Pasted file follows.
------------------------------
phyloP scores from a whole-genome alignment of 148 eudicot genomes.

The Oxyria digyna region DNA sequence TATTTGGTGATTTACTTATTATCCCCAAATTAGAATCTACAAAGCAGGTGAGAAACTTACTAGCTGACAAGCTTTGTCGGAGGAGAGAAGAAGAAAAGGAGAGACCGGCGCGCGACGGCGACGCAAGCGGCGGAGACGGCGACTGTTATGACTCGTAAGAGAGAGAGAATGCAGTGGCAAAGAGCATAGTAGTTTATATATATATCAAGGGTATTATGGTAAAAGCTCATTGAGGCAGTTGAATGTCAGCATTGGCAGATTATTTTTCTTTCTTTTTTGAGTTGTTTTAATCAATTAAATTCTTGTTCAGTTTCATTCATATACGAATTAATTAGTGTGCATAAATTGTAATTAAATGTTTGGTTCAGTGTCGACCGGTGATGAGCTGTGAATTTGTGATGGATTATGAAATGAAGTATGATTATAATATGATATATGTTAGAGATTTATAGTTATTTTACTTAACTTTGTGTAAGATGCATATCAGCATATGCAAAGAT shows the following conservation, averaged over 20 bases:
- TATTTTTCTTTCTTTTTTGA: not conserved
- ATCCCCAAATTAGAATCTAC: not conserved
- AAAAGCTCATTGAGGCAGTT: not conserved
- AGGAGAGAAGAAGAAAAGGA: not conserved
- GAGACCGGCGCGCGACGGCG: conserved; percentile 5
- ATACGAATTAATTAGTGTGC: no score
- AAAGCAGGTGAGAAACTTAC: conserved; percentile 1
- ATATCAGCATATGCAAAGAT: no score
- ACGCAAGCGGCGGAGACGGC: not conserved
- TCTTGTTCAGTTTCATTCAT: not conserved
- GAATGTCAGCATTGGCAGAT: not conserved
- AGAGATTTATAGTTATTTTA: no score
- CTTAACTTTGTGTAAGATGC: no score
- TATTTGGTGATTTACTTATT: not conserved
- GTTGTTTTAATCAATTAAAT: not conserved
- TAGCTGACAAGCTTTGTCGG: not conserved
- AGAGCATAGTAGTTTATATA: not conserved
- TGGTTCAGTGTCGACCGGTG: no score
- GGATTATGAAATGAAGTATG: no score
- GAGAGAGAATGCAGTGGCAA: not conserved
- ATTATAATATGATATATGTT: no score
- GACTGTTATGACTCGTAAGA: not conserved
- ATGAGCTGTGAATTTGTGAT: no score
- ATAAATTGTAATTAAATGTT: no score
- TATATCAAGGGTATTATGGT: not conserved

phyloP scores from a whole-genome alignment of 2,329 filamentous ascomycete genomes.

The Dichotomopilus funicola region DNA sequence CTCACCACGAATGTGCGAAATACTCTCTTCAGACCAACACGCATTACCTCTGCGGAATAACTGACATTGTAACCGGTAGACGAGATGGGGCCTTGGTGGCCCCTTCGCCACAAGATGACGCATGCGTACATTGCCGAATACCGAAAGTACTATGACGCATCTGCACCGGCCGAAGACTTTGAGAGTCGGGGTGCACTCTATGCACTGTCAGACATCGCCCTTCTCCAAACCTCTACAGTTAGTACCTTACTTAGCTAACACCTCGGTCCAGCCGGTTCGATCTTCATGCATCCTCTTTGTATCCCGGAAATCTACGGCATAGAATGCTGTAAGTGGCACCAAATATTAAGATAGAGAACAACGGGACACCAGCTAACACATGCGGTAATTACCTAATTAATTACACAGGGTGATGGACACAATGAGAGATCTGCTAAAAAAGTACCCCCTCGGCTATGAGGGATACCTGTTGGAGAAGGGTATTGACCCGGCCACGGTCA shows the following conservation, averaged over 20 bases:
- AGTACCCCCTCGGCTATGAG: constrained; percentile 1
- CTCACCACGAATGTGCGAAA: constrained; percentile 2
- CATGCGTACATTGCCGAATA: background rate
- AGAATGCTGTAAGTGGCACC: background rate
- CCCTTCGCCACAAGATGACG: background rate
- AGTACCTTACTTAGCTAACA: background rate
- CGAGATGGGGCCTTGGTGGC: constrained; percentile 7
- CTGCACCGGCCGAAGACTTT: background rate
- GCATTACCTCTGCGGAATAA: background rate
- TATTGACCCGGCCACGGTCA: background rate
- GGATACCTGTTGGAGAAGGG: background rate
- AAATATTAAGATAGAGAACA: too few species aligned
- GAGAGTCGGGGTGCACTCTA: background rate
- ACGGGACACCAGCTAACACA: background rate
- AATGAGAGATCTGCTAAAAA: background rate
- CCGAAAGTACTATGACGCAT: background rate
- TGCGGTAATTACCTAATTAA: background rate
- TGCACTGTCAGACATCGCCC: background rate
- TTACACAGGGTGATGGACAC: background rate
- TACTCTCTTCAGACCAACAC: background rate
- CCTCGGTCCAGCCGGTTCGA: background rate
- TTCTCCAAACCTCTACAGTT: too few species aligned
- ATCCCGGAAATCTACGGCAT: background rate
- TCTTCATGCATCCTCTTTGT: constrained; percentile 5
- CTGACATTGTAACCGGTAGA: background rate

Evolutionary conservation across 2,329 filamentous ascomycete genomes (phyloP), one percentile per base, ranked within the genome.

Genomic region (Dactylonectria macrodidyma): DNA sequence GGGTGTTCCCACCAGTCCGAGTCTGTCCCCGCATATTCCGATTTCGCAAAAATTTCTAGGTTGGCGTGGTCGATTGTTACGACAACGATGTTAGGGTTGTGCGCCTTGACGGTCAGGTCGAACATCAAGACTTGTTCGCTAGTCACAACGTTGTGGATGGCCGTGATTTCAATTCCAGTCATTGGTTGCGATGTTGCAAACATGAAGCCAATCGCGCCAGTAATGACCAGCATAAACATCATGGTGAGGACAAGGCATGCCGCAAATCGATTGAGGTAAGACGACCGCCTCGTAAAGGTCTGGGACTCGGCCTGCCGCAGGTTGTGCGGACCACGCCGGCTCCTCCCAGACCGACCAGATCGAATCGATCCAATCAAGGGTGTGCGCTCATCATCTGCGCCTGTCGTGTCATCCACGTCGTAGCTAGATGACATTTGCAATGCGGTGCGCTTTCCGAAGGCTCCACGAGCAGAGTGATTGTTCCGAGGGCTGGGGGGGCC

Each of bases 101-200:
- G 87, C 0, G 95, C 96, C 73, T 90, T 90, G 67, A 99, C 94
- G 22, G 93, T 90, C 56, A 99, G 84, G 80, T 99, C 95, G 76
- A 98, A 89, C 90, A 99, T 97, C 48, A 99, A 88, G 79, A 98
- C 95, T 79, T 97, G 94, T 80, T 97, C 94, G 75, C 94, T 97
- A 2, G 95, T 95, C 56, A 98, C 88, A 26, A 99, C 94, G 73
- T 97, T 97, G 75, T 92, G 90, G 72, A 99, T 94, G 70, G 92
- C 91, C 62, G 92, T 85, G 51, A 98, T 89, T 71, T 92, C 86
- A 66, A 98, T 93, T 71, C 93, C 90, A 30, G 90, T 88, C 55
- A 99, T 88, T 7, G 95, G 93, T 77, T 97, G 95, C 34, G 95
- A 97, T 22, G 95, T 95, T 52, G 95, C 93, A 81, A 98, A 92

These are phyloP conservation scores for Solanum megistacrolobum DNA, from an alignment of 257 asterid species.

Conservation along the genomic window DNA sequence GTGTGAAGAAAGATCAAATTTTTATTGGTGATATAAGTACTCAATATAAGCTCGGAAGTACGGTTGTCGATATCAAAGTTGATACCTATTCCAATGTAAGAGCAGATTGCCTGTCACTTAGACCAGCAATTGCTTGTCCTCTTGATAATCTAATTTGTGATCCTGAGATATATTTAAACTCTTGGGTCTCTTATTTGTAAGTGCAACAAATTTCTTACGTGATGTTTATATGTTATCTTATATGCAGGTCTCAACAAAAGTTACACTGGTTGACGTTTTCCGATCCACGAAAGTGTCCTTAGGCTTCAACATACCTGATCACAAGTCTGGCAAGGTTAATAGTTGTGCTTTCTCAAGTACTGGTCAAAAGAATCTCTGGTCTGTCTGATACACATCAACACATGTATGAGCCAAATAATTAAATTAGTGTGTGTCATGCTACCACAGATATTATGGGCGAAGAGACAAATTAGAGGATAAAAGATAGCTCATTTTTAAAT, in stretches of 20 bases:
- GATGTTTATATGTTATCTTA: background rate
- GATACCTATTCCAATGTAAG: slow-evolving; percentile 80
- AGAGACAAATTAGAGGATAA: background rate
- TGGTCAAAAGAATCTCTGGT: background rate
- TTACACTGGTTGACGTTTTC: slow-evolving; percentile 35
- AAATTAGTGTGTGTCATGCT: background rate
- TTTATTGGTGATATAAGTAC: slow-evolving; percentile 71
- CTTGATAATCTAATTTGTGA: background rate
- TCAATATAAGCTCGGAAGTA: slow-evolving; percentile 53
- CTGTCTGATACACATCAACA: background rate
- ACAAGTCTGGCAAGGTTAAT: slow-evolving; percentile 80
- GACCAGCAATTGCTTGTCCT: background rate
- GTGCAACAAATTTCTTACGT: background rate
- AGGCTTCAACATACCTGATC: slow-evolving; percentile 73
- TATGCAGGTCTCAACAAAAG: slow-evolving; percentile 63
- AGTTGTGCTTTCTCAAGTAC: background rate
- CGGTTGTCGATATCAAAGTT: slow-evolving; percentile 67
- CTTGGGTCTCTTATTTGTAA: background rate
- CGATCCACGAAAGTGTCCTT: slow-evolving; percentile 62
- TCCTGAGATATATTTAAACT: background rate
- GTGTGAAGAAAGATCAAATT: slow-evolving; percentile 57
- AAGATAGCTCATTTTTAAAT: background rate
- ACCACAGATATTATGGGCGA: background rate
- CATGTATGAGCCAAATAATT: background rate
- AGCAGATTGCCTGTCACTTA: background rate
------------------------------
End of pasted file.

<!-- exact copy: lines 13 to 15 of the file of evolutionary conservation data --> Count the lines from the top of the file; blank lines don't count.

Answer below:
- GAATGTCAGCATTGGCAGAT: not conserved
- AGAGATTTATAGTTATTTTA: no score
- CTTAACTTTGTGTAAGATGC: no score